The Caves of Turfan during the Tang Dynasty included materials of several religions. Christian, Buddhist, Manichean, and Zoroastrian texts were found in Cave 17 by A. Stein after he tricked a Taoist monk into letting him see them around 1901. It provided evidence of a vigorous intellectual climate and a mutual respect various religions had for each other. So it is no surprise to see monks of different faiths paired together in a mural of the Turfan region. In nearby Bezeklik we see a Buddhist monk with folded hands (on the right) greeting a monk with his hand in a mudra position. But what kind of monk is he. He is clearly not Chinese. He has blue eyes and Turkic facial features. Tocharians had adopted a blend of Christianity and Buddhism in a form created by Mani as early as the 3rd century. By the time we come to the period of the Tang Dynasty Manichean religion had virtually vanished. It existed only in the remote areas on the periphery of the Silk Road. We see in this mural two monks clearly distinct in culture and religion. The monk on the right has his right hand formed in a raised mudra. The tips of the forefinger and the thumb are touching forming a circle. The other three fingers are pointing upward which may have symbolized the Trinity.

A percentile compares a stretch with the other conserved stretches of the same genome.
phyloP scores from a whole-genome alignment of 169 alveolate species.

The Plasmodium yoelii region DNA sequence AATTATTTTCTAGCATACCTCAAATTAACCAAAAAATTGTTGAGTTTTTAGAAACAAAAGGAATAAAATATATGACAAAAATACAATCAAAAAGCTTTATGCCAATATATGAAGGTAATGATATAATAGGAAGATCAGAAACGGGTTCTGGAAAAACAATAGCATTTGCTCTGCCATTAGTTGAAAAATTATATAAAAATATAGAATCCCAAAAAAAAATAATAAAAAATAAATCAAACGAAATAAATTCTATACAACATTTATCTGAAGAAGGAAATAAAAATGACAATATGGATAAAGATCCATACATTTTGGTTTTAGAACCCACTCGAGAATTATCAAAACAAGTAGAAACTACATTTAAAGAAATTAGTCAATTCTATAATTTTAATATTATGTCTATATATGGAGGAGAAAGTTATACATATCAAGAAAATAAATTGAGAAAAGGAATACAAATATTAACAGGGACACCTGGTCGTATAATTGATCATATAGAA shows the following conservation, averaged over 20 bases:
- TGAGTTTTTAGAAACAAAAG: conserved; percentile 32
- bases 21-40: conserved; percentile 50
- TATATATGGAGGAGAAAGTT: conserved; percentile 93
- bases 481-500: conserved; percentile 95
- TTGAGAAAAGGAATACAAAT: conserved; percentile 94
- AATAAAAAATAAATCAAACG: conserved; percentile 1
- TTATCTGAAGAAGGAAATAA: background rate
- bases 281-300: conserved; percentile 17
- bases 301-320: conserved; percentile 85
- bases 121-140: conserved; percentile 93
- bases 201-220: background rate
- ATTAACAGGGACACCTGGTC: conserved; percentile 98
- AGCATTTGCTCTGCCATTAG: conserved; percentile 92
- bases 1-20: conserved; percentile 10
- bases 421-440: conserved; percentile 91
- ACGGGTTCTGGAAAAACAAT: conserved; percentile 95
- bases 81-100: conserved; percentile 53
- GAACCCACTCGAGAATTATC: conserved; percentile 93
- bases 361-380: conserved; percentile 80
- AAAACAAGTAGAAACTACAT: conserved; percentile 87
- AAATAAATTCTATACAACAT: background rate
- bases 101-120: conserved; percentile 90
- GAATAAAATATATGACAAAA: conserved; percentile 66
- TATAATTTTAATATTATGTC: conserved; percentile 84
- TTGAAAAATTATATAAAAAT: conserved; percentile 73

In western iconography the hand gesture always symbolizes a theology either about the Trinity or the nature of Christ.